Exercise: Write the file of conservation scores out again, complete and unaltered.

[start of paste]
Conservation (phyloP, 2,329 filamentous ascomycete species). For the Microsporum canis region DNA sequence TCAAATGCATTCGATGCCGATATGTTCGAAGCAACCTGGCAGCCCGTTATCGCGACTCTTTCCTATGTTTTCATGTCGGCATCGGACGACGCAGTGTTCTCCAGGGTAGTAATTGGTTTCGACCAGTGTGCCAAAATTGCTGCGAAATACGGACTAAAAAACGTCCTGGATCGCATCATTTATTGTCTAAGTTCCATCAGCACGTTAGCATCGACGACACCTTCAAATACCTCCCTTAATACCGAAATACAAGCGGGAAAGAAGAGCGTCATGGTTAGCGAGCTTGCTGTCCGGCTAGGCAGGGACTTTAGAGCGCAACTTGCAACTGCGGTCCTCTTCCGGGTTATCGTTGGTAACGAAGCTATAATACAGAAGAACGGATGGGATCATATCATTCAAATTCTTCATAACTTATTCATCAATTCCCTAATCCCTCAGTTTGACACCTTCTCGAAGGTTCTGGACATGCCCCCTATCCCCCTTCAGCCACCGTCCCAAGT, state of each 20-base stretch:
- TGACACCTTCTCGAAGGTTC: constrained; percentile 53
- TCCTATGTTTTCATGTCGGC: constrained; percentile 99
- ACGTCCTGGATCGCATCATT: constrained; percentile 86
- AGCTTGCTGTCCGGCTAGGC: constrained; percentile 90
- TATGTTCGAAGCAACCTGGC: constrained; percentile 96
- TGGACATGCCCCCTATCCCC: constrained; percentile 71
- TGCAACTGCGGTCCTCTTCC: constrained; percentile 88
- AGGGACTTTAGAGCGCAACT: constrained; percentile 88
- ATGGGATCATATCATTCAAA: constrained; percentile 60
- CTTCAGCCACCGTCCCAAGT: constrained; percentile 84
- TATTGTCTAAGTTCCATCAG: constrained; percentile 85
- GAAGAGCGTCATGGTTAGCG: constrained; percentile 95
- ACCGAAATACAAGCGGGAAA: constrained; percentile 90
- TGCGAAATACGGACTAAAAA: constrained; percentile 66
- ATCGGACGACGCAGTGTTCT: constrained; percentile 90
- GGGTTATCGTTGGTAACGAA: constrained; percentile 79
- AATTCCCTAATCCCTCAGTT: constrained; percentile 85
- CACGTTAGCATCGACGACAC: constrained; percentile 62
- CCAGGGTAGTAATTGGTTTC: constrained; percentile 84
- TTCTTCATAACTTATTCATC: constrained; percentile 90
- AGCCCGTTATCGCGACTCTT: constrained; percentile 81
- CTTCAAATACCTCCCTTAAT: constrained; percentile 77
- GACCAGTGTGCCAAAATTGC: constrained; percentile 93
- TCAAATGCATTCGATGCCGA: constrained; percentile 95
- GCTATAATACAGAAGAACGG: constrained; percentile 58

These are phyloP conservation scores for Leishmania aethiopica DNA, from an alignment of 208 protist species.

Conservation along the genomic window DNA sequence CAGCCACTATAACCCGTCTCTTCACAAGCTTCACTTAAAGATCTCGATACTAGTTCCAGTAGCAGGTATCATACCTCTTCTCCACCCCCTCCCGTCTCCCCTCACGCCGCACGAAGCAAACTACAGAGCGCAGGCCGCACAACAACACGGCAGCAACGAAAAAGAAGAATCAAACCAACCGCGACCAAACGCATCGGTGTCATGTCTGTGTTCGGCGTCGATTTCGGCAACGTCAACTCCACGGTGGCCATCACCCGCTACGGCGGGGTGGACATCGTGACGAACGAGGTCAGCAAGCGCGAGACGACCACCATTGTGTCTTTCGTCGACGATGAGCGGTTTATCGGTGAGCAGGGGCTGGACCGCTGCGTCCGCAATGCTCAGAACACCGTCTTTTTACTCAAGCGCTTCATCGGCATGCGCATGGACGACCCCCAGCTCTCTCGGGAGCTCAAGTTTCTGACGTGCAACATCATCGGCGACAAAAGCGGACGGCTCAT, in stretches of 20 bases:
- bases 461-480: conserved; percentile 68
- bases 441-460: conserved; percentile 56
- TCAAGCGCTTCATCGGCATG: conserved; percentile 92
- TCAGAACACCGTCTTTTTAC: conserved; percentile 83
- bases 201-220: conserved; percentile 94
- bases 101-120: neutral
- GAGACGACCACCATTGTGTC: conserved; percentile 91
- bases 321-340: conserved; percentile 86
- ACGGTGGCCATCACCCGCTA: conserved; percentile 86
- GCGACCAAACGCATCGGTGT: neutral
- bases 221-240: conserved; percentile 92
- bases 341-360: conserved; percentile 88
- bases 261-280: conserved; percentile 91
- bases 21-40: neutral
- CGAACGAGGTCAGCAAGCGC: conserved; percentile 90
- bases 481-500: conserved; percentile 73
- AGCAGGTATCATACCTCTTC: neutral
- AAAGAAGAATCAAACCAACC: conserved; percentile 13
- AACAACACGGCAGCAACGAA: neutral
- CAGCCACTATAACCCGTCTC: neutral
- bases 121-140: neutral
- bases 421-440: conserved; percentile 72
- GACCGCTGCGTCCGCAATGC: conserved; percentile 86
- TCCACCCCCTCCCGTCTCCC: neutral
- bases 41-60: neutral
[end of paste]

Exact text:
Conservation (phyloP, 2,329 filamentous ascomycete species). For the Microsporum canis region DNA sequence TCAAATGCATTCGATGCCGATATGTTCGAAGCAACCTGGCAGCCCGTTATCGCGACTCTTTCCTATGTTTTCATGTCGGCATCGGACGACGCAGTGTTCTCCAGGGTAGTAATTGGTTTCGACCAGTGTGCCAAAATTGCTGCGAAATACGGACTAAAAAACGTCCTGGATCGCATCATTTATTGTCTAAGTTCCATCAGCACGTTAGCATCGACGACACCTTCAAATACCTCCCTTAATACCGAAATACAAGCGGGAAAGAAGAGCGTCATGGTTAGCGAGCTTGCTGTCCGGCTAGGCAGGGACTTTAGAGCGCAACTTGCAACTGCGGTCCTCTTCCGGGTTATCGTTGGTAACGAAGCTATAATACAGAAGAACGGATGGGATCATATCATTCAAATTCTTCATAACTTATTCATCAATTCCCTAATCCCTCAGTTTGACACCTTCTCGAAGGTTCTGGACATGCCCCCTATCCCCCTTCAGCCACCGTCCCAAGT, state of each 20-base stretch:
- TGACACCTTCTCGAAGGTTC: constrained; percentile 53
- TCCTATGTTTTCATGTCGGC: constrained; percentile 99
- ACGTCCTGGATCGCATCATT: constrained; percentile 86
- AGCTTGCTGTCCGGCTAGGC: constrained; percentile 90
- TATGTTCGAAGCAACCTGGC: constrained; percentile 96
- TGGACATGCCCCCTATCCCC: constrained; percentile 71
- TGCAACTGCGGTCCTCTTCC: constrained; percentile 88
- AGGGACTTTAGAGCGCAACT: constrained; percentile 88
- ATGGGATCATATCATTCAAA: constrained; percentile 60
- CTTCAGCCACCGTCCCAAGT: constrained; percentile 84
- TATTGTCTAAGTTCCATCAG: constrained; percentile 85
- GAAGAGCGTCATGGTTAGCG: constrained; percentile 95
- ACCGAAATACAAGCGGGAAA: constrained; percentile 90
- TGCGAAATACGGACTAAAAA: constrained; percentile 66
- ATCGGACGACGCAGTGTTCT: constrained; percentile 90
- GGGTTATCGTTGGTAACGAA: constrained; percentile 79
- AATTCCCTAATCCCTCAGTT: constrained; percentile 85
- CACGTTAGCATCGACGACAC: constrained; percentile 62
- CCAGGGTAGTAATTGGTTTC: constrained; percentile 84
- TTCTTCATAACTTATTCATC: constrained; percentile 90
- AGCCCGTTATCGCGACTCTT: constrained; percentile 81
- CTTCAAATACCTCCCTTAAT: constrained; percentile 77
- GACCAGTGTGCCAAAATTGC: constrained; percentile 93
- TCAAATGCATTCGATGCCGA: constrained; percentile 95
- GCTATAATACAGAAGAACGG: constrained; percentile 58

These are phyloP conservation scores for Leishmania aethiopica DNA, from an alignment of 208 protist species.

Conservation along the genomic window DNA sequence CAGCCACTATAACCCGTCTCTTCACAAGCTTCACTTAAAGATCTCGATACTAGTTCCAGTAGCAGGTATCATACCTCTTCTCCACCCCCTCCCGTCTCCCCTCACGCCGCACGAAGCAAACTACAGAGCGCAGGCCGCACAACAACACGGCAGCAACGAAAAAGAAGAATCAAACCAACCGCGACCAAACGCATCGGTGTCATGTCTGTGTTCGGCGTCGATTTCGGCAACGTCAACTCCACGGTGGCCATCACCCGCTACGGCGGGGTGGACATCGTGACGAACGAGGTCAGCAAGCGCGAGACGACCACCATTGTGTCTTTCGTCGACGATGAGCGGTTTATCGGTGAGCAGGGGCTGGACCGCTGCGTCCGCAATGCTCAGAACACCGTCTTTTTACTCAAGCGCTTCATCGGCATGCGCATGGACGACCCCCAGCTCTCTCGGGAGCTCAAGTTTCTGACGTGCAACATCATCGGCGACAAAAGCGGACGGCTCAT, in stretches of 20 bases:
- bases 461-480: conserved; percentile 68
- bases 441-460: conserved; percentile 56
- TCAAGCGCTTCATCGGCATG: conserved; percentile 92
- TCAGAACACCGTCTTTTTAC: conserved; percentile 83
- bases 201-220: conserved; percentile 94
- bases 101-120: neutral
- GAGACGACCACCATTGTGTC: conserved; percentile 91
- bases 321-340: conserved; percentile 86
- ACGGTGGCCATCACCCGCTA: conserved; percentile 86
- GCGACCAAACGCATCGGTGT: neutral
- bases 221-240: conserved; percentile 92
- bases 341-360: conserved; percentile 88
- bases 261-280: conserved; percentile 91
- bases 21-40: neutral
- CGAACGAGGTCAGCAAGCGC: conserved; percentile 90
- bases 481-500: conserved; percentile 73
- AGCAGGTATCATACCTCTTC: neutral
- AAAGAAGAATCAAACCAACC: conserved; percentile 13
- AACAACACGGCAGCAACGAA: neutral
- CAGCCACTATAACCCGTCTC: neutral
- bases 121-140: neutral
- bases 421-440: conserved; percentile 72
- GACCGCTGCGTCCGCAATGC: conserved; percentile 86
- TCCACCCCCTCCCGTCTCCC: neutral
- bases 41-60: neutral